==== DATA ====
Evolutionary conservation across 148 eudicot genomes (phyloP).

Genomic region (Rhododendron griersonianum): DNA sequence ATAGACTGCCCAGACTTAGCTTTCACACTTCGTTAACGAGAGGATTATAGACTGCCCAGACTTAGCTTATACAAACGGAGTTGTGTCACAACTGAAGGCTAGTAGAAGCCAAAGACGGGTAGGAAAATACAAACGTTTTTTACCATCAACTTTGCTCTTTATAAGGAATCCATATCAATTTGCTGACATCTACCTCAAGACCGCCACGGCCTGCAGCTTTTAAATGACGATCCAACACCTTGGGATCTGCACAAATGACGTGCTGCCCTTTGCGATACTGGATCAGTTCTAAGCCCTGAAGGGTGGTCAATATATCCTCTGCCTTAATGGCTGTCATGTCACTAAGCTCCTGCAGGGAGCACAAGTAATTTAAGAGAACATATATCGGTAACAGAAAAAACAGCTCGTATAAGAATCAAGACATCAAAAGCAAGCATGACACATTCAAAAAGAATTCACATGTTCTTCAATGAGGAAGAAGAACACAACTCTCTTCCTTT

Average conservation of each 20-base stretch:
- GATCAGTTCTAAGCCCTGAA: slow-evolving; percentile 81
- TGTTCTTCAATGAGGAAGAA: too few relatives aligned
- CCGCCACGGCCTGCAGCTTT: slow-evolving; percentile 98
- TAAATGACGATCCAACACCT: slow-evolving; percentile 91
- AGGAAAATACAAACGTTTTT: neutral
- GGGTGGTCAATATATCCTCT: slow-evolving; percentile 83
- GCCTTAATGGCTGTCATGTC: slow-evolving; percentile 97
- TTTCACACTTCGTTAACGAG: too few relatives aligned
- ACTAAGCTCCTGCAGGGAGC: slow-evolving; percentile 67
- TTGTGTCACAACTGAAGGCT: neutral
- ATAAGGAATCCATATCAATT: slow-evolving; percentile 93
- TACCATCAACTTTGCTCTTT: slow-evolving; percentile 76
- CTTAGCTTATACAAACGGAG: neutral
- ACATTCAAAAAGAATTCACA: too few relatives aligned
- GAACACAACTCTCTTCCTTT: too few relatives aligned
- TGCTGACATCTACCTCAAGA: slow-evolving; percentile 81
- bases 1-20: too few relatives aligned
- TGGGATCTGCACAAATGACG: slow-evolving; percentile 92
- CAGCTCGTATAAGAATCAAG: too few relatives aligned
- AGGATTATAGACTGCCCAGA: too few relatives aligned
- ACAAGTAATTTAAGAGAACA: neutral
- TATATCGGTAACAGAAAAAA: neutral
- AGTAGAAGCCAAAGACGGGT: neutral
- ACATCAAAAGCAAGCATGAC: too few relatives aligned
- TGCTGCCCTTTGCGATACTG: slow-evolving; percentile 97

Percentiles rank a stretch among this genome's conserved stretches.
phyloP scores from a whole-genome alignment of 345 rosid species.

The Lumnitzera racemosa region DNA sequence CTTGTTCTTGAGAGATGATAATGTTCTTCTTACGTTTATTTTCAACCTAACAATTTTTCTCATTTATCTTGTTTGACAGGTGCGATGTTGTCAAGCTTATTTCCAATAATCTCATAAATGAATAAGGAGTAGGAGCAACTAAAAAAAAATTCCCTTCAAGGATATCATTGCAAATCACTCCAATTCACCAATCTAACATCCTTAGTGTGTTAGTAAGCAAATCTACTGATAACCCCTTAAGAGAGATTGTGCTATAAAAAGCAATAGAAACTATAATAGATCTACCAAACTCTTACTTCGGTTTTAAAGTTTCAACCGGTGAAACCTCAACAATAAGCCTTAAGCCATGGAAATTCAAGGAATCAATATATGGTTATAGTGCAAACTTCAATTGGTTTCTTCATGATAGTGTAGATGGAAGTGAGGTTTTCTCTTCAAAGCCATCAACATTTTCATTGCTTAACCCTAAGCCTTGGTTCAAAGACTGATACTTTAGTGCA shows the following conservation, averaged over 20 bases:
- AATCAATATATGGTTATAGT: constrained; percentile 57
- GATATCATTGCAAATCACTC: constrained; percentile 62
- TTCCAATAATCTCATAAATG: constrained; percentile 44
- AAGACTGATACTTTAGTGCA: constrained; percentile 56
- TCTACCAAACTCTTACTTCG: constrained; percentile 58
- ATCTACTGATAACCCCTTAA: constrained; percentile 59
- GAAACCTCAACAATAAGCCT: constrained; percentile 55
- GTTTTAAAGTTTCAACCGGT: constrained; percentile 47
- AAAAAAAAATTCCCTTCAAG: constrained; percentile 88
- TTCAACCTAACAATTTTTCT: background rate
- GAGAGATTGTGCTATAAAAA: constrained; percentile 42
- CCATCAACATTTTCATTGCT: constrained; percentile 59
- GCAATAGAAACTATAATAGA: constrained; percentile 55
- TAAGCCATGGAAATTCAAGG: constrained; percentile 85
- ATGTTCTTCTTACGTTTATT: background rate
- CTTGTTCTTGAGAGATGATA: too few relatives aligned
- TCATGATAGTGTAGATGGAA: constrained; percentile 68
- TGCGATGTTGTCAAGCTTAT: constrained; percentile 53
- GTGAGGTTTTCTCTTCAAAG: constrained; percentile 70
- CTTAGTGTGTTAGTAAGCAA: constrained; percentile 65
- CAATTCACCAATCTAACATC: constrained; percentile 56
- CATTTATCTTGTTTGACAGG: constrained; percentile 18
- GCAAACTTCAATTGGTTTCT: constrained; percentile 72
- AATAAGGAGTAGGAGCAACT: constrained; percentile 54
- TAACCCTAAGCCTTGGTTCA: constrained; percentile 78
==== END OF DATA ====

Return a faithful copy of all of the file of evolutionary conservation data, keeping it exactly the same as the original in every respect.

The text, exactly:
Evolutionary conservation across 148 eudicot genomes (phyloP).

Genomic region (Rhododendron griersonianum): DNA sequence ATAGACTGCCCAGACTTAGCTTTCACACTTCGTTAACGAGAGGATTATAGACTGCCCAGACTTAGCTTATACAAACGGAGTTGTGTCACAACTGAAGGCTAGTAGAAGCCAAAGACGGGTAGGAAAATACAAACGTTTTTTACCATCAACTTTGCTCTTTATAAGGAATCCATATCAATTTGCTGACATCTACCTCAAGACCGCCACGGCCTGCAGCTTTTAAATGACGATCCAACACCTTGGGATCTGCACAAATGACGTGCTGCCCTTTGCGATACTGGATCAGTTCTAAGCCCTGAAGGGTGGTCAATATATCCTCTGCCTTAATGGCTGTCATGTCACTAAGCTCCTGCAGGGAGCACAAGTAATTTAAGAGAACATATATCGGTAACAGAAAAAACAGCTCGTATAAGAATCAAGACATCAAAAGCAAGCATGACACATTCAAAAAGAATTCACATGTTCTTCAATGAGGAAGAAGAACACAACTCTCTTCCTTT

Average conservation of each 20-base stretch:
- GATCAGTTCTAAGCCCTGAA: slow-evolving; percentile 81
- TGTTCTTCAATGAGGAAGAA: too few relatives aligned
- CCGCCACGGCCTGCAGCTTT: slow-evolving; percentile 98
- TAAATGACGATCCAACACCT: slow-evolving; percentile 91
- AGGAAAATACAAACGTTTTT: neutral
- GGGTGGTCAATATATCCTCT: slow-evolving; percentile 83
- GCCTTAATGGCTGTCATGTC: slow-evolving; percentile 97
- TTTCACACTTCGTTAACGAG: too few relatives aligned
- ACTAAGCTCCTGCAGGGAGC: slow-evolving; percentile 67
- TTGTGTCACAACTGAAGGCT: neutral
- ATAAGGAATCCATATCAATT: slow-evolving; percentile 93
- TACCATCAACTTTGCTCTTT: slow-evolving; percentile 76
- CTTAGCTTATACAAACGGAG: neutral
- ACATTCAAAAAGAATTCACA: too few relatives aligned
- GAACACAACTCTCTTCCTTT: too few relatives aligned
- TGCTGACATCTACCTCAAGA: slow-evolving; percentile 81
- bases 1-20: too few relatives aligned
- TGGGATCTGCACAAATGACG: slow-evolving; percentile 92
- CAGCTCGTATAAGAATCAAG: too few relatives aligned
- AGGATTATAGACTGCCCAGA: too few relatives aligned
- ACAAGTAATTTAAGAGAACA: neutral
- TATATCGGTAACAGAAAAAA: neutral
- AGTAGAAGCCAAAGACGGGT: neutral
- ACATCAAAAGCAAGCATGAC: too few relatives aligned
- TGCTGCCCTTTGCGATACTG: slow-evolving; percentile 97

Percentiles rank a stretch among this genome's conserved stretches.
phyloP scores from a whole-genome alignment of 345 rosid species.

The Lumnitzera racemosa region DNA sequence CTTGTTCTTGAGAGATGATAATGTTCTTCTTACGTTTATTTTCAACCTAACAATTTTTCTCATTTATCTTGTTTGACAGGTGCGATGTTGTCAAGCTTATTTCCAATAATCTCATAAATGAATAAGGAGTAGGAGCAACTAAAAAAAAATTCCCTTCAAGGATATCATTGCAAATCACTCCAATTCACCAATCTAACATCCTTAGTGTGTTAGTAAGCAAATCTACTGATAACCCCTTAAGAGAGATTGTGCTATAAAAAGCAATAGAAACTATAATAGATCTACCAAACTCTTACTTCGGTTTTAAAGTTTCAACCGGTGAAACCTCAACAATAAGCCTTAAGCCATGGAAATTCAAGGAATCAATATATGGTTATAGTGCAAACTTCAATTGGTTTCTTCATGATAGTGTAGATGGAAGTGAGGTTTTCTCTTCAAAGCCATCAACATTTTCATTGCTTAACCCTAAGCCTTGGTTCAAAGACTGATACTTTAGTGCA shows the following conservation, averaged over 20 bases:
- AATCAATATATGGTTATAGT: constrained; percentile 57
- GATATCATTGCAAATCACTC: constrained; percentile 62
- TTCCAATAATCTCATAAATG: constrained; percentile 44
- AAGACTGATACTTTAGTGCA: constrained; percentile 56
- TCTACCAAACTCTTACTTCG: constrained; percentile 58
- ATCTACTGATAACCCCTTAA: constrained; percentile 59
- GAAACCTCAACAATAAGCCT: constrained; percentile 55
- GTTTTAAAGTTTCAACCGGT: constrained; percentile 47
- AAAAAAAAATTCCCTTCAAG: constrained; percentile 88
- TTCAACCTAACAATTTTTCT: background rate
- GAGAGATTGTGCTATAAAAA: constrained; percentile 42
- CCATCAACATTTTCATTGCT: constrained; percentile 59
- GCAATAGAAACTATAATAGA: constrained; percentile 55
- TAAGCCATGGAAATTCAAGG: constrained; percentile 85
- ATGTTCTTCTTACGTTTATT: background rate
- CTTGTTCTTGAGAGATGATA: too few relatives aligned
- TCATGATAGTGTAGATGGAA: constrained; percentile 68
- TGCGATGTTGTCAAGCTTAT: constrained; percentile 53
- GTGAGGTTTTCTCTTCAAAG: constrained; percentile 70
- CTTAGTGTGTTAGTAAGCAA: constrained; percentile 65
- CAATTCACCAATCTAACATC: constrained; percentile 56
- CATTTATCTTGTTTGACAGG: constrained; percentile 18
- GCAAACTTCAATTGGTTTCT: constrained; percentile 72
- AATAAGGAGTAGGAGCAACT: constrained; percentile 54
- TAACCCTAAGCCTTGGTTCA: constrained; percentile 78